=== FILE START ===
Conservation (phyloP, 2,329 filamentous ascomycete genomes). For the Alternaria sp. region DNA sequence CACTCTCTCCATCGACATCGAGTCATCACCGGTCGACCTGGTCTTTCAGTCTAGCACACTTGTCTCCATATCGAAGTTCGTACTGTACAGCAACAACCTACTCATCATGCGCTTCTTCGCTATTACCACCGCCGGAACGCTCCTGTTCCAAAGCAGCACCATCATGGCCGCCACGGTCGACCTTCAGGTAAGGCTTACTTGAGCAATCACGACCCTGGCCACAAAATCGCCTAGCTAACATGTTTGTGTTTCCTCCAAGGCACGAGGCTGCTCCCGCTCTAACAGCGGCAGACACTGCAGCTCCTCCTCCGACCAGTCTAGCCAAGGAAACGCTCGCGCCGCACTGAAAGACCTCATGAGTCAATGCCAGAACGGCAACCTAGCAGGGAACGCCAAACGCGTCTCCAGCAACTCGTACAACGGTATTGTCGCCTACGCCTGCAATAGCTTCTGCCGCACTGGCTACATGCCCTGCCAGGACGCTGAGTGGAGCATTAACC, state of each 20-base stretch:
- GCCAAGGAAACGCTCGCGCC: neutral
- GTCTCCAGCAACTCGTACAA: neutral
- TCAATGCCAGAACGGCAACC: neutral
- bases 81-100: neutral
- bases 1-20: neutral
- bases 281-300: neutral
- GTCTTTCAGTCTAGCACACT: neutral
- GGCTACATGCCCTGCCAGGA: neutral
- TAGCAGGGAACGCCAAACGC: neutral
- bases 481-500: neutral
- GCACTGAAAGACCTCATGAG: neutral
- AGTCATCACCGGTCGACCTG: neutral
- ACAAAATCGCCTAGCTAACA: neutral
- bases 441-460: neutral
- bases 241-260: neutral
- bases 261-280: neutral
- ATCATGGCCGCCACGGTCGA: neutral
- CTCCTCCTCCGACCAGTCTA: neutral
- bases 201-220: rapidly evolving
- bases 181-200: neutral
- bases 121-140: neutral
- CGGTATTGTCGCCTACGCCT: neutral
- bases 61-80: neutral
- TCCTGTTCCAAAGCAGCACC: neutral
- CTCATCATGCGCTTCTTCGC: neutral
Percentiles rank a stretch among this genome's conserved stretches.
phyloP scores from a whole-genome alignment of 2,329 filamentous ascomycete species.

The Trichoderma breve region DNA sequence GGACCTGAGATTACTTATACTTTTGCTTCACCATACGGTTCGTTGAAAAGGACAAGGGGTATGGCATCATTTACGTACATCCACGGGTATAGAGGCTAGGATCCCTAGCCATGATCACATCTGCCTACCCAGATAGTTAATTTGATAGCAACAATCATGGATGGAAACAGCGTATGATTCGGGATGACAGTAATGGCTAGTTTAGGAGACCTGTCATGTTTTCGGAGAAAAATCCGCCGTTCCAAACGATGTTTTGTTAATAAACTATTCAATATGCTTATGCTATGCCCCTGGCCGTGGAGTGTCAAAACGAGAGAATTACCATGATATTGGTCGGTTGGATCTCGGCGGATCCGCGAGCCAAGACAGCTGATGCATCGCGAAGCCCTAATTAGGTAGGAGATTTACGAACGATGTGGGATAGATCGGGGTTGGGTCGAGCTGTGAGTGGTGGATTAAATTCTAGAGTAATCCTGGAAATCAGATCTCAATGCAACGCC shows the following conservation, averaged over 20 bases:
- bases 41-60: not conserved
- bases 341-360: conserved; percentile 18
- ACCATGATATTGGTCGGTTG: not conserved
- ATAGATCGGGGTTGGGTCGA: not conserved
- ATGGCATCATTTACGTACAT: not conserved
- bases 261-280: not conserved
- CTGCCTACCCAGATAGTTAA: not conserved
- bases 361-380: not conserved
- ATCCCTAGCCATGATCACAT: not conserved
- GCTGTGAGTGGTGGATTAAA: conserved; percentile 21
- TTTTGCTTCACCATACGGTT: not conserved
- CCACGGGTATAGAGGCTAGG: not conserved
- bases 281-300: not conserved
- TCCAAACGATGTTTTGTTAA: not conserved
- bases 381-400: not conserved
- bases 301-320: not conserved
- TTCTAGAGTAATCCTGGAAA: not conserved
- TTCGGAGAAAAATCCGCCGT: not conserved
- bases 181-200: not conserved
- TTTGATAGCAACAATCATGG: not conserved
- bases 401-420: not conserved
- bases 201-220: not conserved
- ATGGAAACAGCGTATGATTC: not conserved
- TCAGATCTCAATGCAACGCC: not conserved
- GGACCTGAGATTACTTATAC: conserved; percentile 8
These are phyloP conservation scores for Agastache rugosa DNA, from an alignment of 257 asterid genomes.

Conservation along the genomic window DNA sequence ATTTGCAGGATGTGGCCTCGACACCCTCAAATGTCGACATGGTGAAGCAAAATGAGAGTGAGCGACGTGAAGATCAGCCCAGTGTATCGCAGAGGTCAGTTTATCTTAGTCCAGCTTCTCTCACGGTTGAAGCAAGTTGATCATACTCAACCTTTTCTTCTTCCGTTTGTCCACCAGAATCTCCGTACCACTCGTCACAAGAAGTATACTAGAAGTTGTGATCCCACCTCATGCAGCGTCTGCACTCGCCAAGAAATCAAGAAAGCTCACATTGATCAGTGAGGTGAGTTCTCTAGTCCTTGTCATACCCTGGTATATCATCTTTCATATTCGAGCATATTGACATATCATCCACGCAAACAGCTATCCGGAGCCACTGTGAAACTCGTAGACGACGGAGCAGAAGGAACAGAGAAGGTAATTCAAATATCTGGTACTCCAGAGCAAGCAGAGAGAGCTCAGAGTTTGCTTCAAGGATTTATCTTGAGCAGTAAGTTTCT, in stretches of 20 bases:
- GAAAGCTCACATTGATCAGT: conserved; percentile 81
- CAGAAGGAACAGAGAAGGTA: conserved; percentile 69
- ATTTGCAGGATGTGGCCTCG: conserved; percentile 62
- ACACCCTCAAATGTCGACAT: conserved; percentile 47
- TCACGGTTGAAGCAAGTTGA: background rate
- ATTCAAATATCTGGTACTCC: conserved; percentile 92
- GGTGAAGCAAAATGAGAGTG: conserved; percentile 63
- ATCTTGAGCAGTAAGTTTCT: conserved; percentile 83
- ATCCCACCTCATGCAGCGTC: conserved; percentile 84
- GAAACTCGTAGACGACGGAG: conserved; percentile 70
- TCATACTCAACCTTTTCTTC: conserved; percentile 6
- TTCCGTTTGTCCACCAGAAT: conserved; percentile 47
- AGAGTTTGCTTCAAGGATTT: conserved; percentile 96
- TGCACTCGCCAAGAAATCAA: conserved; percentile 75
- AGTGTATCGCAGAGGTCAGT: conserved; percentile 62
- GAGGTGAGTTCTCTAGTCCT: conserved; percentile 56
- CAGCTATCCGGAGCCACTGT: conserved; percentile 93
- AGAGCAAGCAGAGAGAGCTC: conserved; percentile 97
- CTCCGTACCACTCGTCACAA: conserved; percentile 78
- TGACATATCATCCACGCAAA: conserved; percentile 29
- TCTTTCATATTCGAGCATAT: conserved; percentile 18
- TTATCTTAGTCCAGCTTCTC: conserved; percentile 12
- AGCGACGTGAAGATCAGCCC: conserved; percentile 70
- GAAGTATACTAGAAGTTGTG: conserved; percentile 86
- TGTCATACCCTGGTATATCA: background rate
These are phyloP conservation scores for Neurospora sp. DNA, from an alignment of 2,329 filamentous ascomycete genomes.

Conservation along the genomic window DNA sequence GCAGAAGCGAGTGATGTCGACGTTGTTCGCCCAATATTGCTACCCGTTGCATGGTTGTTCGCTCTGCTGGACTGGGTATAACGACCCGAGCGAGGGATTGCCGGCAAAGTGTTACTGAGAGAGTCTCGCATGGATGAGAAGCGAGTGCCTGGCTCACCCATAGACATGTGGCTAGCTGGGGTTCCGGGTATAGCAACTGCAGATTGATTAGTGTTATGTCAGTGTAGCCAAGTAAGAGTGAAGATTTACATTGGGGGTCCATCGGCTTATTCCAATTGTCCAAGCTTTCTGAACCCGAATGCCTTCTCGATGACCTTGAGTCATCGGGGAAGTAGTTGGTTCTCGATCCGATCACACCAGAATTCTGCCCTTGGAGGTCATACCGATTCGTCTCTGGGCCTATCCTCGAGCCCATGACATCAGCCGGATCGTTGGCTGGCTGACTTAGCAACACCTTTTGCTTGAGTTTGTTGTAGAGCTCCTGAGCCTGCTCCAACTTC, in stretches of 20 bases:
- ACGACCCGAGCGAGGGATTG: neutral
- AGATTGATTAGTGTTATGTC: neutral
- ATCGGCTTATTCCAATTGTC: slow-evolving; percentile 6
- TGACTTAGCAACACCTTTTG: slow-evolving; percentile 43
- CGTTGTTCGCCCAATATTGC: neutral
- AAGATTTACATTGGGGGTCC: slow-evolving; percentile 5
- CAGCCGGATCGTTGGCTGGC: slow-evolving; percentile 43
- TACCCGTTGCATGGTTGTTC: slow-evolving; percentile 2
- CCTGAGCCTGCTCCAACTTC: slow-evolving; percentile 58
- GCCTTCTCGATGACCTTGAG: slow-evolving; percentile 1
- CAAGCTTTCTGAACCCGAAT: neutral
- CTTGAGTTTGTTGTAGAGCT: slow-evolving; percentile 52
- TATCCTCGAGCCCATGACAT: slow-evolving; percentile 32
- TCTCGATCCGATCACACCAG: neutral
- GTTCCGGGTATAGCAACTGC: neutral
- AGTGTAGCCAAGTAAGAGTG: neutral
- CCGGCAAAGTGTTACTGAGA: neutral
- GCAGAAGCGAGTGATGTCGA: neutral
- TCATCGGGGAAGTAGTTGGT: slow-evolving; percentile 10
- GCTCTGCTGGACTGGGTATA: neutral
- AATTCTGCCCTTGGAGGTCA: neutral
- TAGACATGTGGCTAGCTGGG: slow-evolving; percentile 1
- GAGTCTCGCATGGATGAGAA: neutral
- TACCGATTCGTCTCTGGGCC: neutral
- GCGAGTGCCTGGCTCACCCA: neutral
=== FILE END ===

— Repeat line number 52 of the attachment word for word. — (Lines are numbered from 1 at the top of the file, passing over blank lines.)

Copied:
- ATGGAAACAGCGTATGATTC: not conserved